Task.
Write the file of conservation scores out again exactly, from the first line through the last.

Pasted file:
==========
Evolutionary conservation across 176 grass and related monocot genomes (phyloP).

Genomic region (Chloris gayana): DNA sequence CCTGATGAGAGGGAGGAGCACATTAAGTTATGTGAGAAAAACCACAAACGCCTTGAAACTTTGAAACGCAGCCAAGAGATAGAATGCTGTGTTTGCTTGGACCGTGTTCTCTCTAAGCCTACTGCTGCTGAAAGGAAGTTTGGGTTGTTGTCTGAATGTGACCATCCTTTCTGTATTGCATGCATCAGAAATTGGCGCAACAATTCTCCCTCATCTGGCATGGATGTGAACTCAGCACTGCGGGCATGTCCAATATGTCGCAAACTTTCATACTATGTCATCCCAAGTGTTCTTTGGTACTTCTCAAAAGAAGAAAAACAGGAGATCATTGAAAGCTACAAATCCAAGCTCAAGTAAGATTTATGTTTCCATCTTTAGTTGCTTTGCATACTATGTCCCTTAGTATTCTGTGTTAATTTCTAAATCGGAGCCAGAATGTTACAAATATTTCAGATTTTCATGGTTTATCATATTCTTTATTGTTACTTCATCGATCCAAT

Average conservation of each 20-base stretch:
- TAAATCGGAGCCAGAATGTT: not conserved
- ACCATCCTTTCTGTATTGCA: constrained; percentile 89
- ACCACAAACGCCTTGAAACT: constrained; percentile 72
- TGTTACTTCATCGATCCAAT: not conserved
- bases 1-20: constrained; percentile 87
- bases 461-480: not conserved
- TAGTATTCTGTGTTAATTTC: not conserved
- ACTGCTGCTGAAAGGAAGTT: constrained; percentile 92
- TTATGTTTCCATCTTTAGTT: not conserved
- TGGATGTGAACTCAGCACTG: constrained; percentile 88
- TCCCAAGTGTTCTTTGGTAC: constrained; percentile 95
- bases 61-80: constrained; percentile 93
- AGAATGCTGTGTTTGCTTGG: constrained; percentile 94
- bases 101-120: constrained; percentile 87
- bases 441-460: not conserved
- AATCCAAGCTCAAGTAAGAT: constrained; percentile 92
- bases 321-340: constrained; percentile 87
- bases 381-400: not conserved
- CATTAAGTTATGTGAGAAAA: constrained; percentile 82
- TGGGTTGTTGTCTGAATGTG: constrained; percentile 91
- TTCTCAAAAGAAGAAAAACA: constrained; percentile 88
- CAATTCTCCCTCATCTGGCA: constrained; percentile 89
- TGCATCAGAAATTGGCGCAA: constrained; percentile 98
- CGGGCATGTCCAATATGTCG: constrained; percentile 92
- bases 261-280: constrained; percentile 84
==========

Evolutionary conservation across 176 grass and related monocot genomes (phyloP).

Genomic region (Chloris gayana): DNA sequence CCTGATGAGAGGGAGGAGCACATTAAGTTATGTGAGAAAAACCACAAACGCCTTGAAACTTTGAAACGCAGCCAAGAGATAGAATGCTGTGTTTGCTTGGACCGTGTTCTCTCTAAGCCTACTGCTGCTGAAAGGAAGTTTGGGTTGTTGTCTGAATGTGACCATCCTTTCTGTATTGCATGCATCAGAAATTGGCGCAACAATTCTCCCTCATCTGGCATGGATGTGAACTCAGCACTGCGGGCATGTCCAATATGTCGCAAACTTTCATACTATGTCATCCCAAGTGTTCTTTGGTACTTCTCAAAAGAAGAAAAACAGGAGATCATTGAAAGCTACAAATCCAAGCTCAAGTAAGATTTATGTTTCCATCTTTAGTTGCTTTGCATACTATGTCCCTTAGTATTCTGTGTTAATTTCTAAATCGGAGCCAGAATGTTACAAATATTTCAGATTTTCATGGTTTATCATATTCTTTATTGTTACTTCATCGATCCAAT

Average conservation of each 20-base stretch:
- TAAATCGGAGCCAGAATGTT: not conserved
- ACCATCCTTTCTGTATTGCA: constrained; percentile 89
- ACCACAAACGCCTTGAAACT: constrained; percentile 72
- TGTTACTTCATCGATCCAAT: not conserved
- bases 1-20: constrained; percentile 87
- bases 461-480: not conserved
- TAGTATTCTGTGTTAATTTC: not conserved
- ACTGCTGCTGAAAGGAAGTT: constrained; percentile 92
- TTATGTTTCCATCTTTAGTT: not conserved
- TGGATGTGAACTCAGCACTG: constrained; percentile 88
- TCCCAAGTGTTCTTTGGTAC: constrained; percentile 95
- bases 61-80: constrained; percentile 93
- AGAATGCTGTGTTTGCTTGG: constrained; percentile 94
- bases 101-120: constrained; percentile 87
- bases 441-460: not conserved
- AATCCAAGCTCAAGTAAGAT: constrained; percentile 92
- bases 321-340: constrained; percentile 87
- bases 381-400: not conserved
- CATTAAGTTATGTGAGAAAA: constrained; percentile 82
- TGGGTTGTTGTCTGAATGTG: constrained; percentile 91
- TTCTCAAAAGAAGAAAAACA: constrained; percentile 88
- CAATTCTCCCTCATCTGGCA: constrained; percentile 89
- TGCATCAGAAATTGGCGCAA: constrained; percentile 98
- CGGGCATGTCCAATATGTCG: constrained; percentile 92
- bases 261-280: constrained; percentile 84